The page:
This is fantastic. Thanks for sharing with the community. I am looking forward to seeing the data and would be happy to send you some test swaths of varying weights of cuben scraps and would encourage anyone else to do the same in order to get a more accurate scope of figures from multiple random batches. Depending on the size required, I may have some well used material to supply for comparison, if it would be of any interest to you. Judging by the photograph, the 1" strip looks to be approximately 12" in length, including what is presumably well in the clamp. Am I close?

Did you perchance weigh the fabric samples in order to see if they were true to spec?

Thanks for posting photos as well!

Scott Van Doeselaar
(vandoe) - MLife

Locale: Southern CA
Re: Cuben Fiber Meet My Tensometer! on 07/14/2010 23:33:57 MDT Print View

Very nice. It is great to see quantifiable results.

You mentioned "our" polyurethane. Can you shed any more light on this bond material and its characteristics?

Roger Caffin
(rcaffin) - BPL Staff - MLife

Locale: Wollemi & Kosciusko NPs, Europe
Re: Cuben Fiber Meet My Tensometer! on 07/15/2010 02:03:45 MDT Print View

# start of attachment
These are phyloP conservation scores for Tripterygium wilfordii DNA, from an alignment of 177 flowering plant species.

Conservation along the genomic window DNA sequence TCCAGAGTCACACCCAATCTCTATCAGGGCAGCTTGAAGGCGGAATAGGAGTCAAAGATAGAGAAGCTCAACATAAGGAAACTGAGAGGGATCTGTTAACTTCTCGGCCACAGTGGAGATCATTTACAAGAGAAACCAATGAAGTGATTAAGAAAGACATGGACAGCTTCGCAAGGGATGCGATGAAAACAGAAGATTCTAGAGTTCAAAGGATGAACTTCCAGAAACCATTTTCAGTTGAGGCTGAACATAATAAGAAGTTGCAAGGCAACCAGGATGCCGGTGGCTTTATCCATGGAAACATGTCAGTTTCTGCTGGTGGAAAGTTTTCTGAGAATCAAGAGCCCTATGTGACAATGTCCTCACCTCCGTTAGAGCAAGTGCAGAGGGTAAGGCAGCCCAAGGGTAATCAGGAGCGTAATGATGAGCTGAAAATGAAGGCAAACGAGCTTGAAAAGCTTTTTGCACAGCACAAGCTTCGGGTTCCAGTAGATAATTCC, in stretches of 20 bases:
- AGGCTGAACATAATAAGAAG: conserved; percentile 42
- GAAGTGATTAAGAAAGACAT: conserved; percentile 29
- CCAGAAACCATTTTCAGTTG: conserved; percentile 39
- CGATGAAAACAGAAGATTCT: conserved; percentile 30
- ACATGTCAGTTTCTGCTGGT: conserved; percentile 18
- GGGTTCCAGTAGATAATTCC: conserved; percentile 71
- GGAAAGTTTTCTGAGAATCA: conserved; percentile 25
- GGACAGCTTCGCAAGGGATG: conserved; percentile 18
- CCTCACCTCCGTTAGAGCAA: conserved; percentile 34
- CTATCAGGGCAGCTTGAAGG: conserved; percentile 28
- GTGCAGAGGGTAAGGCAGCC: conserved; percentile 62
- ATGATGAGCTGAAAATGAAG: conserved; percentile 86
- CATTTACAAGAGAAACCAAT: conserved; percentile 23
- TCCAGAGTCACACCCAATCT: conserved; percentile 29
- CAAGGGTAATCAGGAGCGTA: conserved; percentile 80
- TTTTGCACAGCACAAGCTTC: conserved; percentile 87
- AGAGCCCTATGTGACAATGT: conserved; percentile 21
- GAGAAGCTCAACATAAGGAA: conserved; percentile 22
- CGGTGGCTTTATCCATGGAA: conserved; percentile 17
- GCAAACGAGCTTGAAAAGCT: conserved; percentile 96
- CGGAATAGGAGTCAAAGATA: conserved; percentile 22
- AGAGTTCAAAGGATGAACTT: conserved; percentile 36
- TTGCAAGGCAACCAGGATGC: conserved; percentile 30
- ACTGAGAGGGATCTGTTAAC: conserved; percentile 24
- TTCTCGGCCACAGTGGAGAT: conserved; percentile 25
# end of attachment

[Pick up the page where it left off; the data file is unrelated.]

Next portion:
Hi Chris

Instron?
Quasar?
Tinius Olsen?
Japanese?

Interesting (or curious) that the specimens did not fail at the edge of the clamp.

Cheers

Chris Lucas
(ChemE) - F

Locale: SC
Happy To Test Other Materials on 07/15/2010 02:04:27 MDT Print View

Sam and Aaron: If anyone would like me to get the true mass and tensile strength of other fabrics, I'm perfectly willing to do so.

Aaron: You are incredibly close, the samples I was cutting were 12.5"x1" by in truth I'll probably switch to 6" long samples since this is still plenty long. And yes, the fabric was first weighed to the nearest milligram to establish its true weight.

Scott: I'm not quite ready to disclose which adhesives I'm using but suffice it to say that Loctite is one of our low-cost (and extremely low performance) competitors. Our materials are more expensive but typically much higher performance as compared to Hysol and other commodity epoxies.

Roger: Japenese indeed, it is a Shimadzu 10,000N rig. The jaws are 100% American designed and fabricated though.

Edited by ChemE on 07/15/2010 02:06:33 MDT.

Derek Goffin
(Derekoak)

Locale: North of England
Cuben Fiber Meet My Tensometer on 07/15/2010 02:59:02 MDT Print View

Great,
this is a high tech and hopefully more accurate trial of cuben than my basic attempt with rope, cramps and a bucket of sand attempting to do the same thing. My results are not too far out of line with yours. However all of my failures were at the edge of the clamped area, the edge of the glued area, or failure of the glue bond itself. Were your failures elswhere?
Your results are not anywhere near the cubic tech figures. I Wonder how they get such high results? Maybe the forces in my setup were more in line than I thought.